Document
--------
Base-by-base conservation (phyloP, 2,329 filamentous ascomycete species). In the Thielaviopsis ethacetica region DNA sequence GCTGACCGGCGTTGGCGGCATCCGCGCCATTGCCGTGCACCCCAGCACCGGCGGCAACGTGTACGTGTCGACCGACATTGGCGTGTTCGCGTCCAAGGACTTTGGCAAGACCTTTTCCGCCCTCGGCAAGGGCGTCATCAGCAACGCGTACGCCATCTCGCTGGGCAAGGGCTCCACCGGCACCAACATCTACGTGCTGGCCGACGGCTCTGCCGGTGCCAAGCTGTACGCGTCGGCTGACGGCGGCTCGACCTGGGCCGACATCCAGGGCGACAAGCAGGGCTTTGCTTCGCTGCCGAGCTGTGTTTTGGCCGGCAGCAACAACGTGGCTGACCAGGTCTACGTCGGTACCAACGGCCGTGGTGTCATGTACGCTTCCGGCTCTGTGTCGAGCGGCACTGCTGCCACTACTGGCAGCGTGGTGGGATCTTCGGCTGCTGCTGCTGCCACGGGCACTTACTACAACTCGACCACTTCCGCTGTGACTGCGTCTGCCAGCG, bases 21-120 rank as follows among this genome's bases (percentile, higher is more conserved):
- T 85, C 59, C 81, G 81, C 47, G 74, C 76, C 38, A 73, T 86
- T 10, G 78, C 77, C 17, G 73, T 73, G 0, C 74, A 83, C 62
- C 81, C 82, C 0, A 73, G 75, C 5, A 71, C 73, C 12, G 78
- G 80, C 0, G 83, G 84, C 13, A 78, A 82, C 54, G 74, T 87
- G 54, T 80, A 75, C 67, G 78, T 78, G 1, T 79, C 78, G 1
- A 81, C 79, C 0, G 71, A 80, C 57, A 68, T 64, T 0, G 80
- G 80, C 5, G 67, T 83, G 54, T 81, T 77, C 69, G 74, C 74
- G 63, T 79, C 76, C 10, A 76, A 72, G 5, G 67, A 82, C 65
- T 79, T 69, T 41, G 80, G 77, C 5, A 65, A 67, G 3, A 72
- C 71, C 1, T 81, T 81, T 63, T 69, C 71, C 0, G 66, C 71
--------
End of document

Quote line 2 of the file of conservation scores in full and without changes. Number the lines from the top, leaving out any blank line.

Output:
- T 85, C 59, C 81, G 81, C 47, G 74, C 76, C 38, A 73, T 86